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Premiums are Skyrocketing Under Obamacare - Now Brace for Rationing Under Massachusetts Medicaid Waiver Request

The opinions expressed by columnists are their own and do not necessarily represent the views of

The U.S. healthcare system may have its problems, but one it does not face -- unlike many other countries with government-run programs celebrated by liberals -- is widespread government rationing.

It's one of the most chilling aspects of centralizing the economy: that an unelected bureaucrat can decide whether you are permitted to use a potentially life-saving medicine.

Every month in the UK, hundreds of thousands of people enter their 18th month of waiting for surgery. Academics researching the problem in Canada estimated that tens of thousands of Canadian women have died because of waiting times under their system. In those and many other countries, there are few options for healthcare access outside the rationed care the government provides.

And because governments jealously guard their power, even going around them to receive treatment is often prohibited. We saw that in the infuriating case of the UK’s Charlie Gard, whose parents were denied the right to bring their terminally ill baby to the US for an experimental treatment even though they had raised the necessary funds themselves.

America is, unfortunately, heading down the same path. Obamacare is slowly imploding with double or even triple-digit premium increases year over year, and now news comes from Massachusetts that "Romneycare," the original Obamacare blueprint, is hoping to begin denying its citizens access to medicine in hopes of saving money.

In the past several days, Massachusetts officials initiated the formal process to limit which drugs are covered under its state Medicaid program. In justifying the decision to ration medicine, state officials cited the exploding costs of their program. “Since 2010, MassHealth drug spending has risen at a compound annual growth rate of 13 percent. If growth in drug costs continues at the current trajectory, it may crowd out important spending on health care and other critical programs,” Marylou Sudders, Massachusetts secretary of Health and Human Services, wrote in a Sept. 8 letter.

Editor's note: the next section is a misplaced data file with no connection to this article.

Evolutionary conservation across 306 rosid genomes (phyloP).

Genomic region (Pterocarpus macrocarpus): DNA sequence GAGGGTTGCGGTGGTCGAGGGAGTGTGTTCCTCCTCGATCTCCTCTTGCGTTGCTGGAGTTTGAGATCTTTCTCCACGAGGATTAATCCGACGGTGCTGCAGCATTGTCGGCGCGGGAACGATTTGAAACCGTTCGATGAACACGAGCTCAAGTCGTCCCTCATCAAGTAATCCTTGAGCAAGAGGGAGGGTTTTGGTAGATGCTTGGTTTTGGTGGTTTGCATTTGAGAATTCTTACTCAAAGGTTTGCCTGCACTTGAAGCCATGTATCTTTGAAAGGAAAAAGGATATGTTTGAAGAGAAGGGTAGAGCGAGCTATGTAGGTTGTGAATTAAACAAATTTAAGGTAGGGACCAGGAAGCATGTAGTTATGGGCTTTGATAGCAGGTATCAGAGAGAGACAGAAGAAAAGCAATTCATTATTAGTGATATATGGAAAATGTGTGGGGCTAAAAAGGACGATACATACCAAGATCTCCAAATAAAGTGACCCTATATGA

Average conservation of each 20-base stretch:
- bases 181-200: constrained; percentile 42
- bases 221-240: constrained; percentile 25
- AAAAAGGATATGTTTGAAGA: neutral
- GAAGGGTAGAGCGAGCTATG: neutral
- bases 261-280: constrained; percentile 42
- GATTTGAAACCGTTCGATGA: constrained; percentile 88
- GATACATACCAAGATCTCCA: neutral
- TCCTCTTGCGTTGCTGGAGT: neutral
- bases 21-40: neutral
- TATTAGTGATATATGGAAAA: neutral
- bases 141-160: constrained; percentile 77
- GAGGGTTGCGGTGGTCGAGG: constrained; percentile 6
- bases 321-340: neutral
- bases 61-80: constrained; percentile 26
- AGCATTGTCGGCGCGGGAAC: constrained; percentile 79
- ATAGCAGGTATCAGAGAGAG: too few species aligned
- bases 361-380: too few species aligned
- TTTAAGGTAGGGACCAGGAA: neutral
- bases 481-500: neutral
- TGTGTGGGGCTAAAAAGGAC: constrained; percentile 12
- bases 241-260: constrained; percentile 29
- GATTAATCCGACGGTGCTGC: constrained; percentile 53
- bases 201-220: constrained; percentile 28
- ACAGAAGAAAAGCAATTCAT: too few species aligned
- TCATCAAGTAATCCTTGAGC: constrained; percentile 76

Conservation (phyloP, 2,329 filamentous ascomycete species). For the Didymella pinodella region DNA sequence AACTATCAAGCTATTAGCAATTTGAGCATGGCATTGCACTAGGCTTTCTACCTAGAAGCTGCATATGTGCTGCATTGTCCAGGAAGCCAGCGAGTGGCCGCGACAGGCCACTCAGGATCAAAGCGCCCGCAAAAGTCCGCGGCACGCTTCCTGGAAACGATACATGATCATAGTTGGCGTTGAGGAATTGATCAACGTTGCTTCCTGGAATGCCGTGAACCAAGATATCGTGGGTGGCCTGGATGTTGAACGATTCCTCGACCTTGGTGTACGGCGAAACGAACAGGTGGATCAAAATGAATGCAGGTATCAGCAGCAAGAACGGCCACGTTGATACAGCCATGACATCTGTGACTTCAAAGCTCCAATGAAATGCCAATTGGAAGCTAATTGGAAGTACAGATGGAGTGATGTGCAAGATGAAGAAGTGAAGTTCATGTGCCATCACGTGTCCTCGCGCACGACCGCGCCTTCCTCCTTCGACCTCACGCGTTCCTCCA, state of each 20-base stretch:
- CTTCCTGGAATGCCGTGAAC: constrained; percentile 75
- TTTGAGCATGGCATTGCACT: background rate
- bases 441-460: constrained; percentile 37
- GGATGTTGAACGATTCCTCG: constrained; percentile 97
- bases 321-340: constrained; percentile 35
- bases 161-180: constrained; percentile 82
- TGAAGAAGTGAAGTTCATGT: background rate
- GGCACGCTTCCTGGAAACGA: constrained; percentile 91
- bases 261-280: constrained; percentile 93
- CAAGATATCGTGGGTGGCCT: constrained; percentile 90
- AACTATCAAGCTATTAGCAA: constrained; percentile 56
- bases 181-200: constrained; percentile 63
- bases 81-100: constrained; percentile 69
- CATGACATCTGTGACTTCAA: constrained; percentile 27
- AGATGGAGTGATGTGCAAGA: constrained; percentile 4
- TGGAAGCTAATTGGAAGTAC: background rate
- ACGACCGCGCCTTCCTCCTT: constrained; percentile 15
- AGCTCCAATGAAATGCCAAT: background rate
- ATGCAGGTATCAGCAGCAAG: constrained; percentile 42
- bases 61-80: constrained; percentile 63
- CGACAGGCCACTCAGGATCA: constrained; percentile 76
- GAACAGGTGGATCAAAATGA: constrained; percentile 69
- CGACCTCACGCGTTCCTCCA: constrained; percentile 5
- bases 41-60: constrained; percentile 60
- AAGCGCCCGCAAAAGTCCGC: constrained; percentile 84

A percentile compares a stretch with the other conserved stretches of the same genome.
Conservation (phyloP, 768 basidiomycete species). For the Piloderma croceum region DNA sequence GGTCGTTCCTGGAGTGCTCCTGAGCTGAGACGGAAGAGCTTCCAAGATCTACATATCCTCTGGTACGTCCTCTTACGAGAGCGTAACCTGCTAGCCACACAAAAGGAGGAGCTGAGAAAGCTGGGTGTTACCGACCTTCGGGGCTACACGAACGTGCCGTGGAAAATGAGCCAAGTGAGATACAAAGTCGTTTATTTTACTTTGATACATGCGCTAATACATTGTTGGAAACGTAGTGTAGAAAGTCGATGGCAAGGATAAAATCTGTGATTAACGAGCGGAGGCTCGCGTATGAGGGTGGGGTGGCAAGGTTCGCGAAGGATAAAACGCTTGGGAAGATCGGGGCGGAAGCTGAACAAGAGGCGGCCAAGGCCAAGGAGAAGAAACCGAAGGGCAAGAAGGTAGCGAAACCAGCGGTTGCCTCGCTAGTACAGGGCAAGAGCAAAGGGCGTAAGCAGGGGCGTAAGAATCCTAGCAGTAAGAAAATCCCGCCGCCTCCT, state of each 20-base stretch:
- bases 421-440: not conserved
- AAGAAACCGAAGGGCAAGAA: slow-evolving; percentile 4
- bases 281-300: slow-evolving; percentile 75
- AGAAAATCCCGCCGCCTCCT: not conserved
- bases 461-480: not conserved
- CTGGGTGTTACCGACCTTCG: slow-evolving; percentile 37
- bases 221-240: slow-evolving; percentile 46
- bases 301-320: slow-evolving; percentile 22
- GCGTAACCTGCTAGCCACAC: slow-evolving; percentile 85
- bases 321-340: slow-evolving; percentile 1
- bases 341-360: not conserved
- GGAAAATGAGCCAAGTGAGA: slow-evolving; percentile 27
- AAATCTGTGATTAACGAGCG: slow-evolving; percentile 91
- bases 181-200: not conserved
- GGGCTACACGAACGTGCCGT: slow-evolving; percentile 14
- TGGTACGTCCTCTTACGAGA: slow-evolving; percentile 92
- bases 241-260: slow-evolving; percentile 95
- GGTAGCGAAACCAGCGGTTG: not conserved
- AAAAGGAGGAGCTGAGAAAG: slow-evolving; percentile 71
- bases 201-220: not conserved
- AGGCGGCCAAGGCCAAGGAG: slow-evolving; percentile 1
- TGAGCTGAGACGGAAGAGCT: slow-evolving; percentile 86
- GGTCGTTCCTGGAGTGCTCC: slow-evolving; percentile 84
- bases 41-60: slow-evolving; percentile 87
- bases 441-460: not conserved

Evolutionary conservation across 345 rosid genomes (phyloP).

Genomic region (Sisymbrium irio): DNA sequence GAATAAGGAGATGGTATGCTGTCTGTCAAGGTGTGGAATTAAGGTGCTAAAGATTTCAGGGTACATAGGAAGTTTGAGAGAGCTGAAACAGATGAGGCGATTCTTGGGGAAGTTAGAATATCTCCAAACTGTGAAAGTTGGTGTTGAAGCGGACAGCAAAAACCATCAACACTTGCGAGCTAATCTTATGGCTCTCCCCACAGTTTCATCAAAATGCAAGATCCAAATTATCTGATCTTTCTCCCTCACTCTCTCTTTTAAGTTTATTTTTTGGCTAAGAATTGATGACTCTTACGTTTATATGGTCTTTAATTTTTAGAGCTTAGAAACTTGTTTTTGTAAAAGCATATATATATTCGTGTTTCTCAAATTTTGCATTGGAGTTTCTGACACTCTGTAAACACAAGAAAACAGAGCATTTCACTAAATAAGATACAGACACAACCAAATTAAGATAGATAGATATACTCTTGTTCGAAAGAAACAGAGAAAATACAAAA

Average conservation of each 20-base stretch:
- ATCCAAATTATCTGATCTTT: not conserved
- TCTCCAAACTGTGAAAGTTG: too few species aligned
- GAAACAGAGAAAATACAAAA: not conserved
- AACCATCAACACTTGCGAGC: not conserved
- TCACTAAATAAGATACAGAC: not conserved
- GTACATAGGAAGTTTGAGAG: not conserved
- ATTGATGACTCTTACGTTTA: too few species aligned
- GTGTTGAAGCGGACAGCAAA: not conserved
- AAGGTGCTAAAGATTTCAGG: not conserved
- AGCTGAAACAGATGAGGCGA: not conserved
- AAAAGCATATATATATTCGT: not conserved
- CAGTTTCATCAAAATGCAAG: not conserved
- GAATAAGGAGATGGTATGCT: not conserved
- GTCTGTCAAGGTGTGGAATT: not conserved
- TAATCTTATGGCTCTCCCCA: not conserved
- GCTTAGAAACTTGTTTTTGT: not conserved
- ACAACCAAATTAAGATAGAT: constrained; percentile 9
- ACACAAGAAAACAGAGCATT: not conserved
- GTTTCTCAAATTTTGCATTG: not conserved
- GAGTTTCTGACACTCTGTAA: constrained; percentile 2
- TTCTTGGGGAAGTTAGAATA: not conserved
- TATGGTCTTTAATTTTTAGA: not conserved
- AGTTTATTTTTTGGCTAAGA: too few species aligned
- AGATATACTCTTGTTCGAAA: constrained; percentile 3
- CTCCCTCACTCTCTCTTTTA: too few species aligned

Although the prospect of government-controlled access to medicine is alarming, it's doubly frustrating when you consider that rationing is an inevitably, irrevocably doomed strategy to reduce costs, and that government is largely responsible for the problem in the first place.

Prices provide fundamental information about market conditions. When they rise, it attracts new providers to enter a market and increase supply to meet rising demand. Unfortunately, prices in the drug market are heavily distorted by government barriers, like the high cost of bringing new drugs to the market, and the widespread use of third-party payers (Medicare, Medicaid, and private insurance) that insulates patients from the cost of drugs at the point of purchase and thus the need to shop around for the best priced alternative.


There’s little wonder that drug prices are seen as high in such an environment. But price controls attack the symptoms rather than the disease and end up only exacerbating the problem and creating shortages when prices no longer reflect market reality.

Rationing will, at best, temporarily slow the government's exploding health care costs. But it can be guaranteed to produce one major change: the further politicization of the health care system.

Proponents justify the MassHealth change by comparing it to the behavior of private insurers. Never mind that part of the problem is over-reliance on insurance and other third-party payers, governments simply do not operate the same as for-profit entities. Decisions made through political processes inevitably become political. The result will be drug lists determined by which manufacturers hire the best lobbyists, or coverage based on what’s politically popular.

Democrats are seizing on Obamacare's failures and skyrocketing premiums to demand single-payer, just as many predicted they would. It proves once again the truth of “Mitchell’s Law” that bad government policy begets more bad government policy. Rather than undoing the interference that has so distorted the drug market and left prices spiraling out of control, politicians intend to pile on. Rationing is hitting Romneycare now -- Obamacare is next.

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